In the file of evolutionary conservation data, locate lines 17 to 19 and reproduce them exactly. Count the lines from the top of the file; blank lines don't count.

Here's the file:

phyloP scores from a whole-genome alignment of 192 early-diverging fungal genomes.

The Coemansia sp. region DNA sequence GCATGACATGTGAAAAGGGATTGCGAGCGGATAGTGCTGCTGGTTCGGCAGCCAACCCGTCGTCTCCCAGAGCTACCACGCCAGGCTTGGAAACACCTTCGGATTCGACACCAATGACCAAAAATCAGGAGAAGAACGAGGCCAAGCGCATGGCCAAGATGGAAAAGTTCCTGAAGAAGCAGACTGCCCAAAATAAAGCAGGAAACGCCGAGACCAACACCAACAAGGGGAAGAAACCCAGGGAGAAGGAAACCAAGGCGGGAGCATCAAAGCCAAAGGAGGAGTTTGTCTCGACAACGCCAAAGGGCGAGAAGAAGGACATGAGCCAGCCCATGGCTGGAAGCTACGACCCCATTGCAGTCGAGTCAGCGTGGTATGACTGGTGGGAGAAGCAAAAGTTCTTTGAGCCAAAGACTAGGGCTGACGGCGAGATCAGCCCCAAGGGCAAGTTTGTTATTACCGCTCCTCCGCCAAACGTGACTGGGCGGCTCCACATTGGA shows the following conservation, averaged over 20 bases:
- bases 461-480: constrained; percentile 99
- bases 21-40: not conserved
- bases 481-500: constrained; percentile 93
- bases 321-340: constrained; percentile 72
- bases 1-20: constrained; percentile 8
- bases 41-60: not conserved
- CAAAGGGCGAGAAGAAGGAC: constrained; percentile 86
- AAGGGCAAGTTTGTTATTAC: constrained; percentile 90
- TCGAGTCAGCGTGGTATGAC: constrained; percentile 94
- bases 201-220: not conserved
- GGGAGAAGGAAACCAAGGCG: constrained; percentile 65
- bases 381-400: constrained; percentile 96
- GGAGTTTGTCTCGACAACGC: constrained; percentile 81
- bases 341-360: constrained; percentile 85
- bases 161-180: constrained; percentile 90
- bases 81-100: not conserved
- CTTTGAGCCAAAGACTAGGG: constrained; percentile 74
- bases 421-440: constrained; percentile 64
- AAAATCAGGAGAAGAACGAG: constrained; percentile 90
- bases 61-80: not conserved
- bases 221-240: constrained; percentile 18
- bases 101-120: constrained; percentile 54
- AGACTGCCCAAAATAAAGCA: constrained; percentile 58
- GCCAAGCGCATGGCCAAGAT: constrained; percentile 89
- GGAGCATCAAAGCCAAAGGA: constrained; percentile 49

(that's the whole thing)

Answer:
- bases 161-180: constrained; percentile 90
- bases 81-100: not conserved
- CTTTGAGCCAAAGACTAGGG: constrained; percentile 74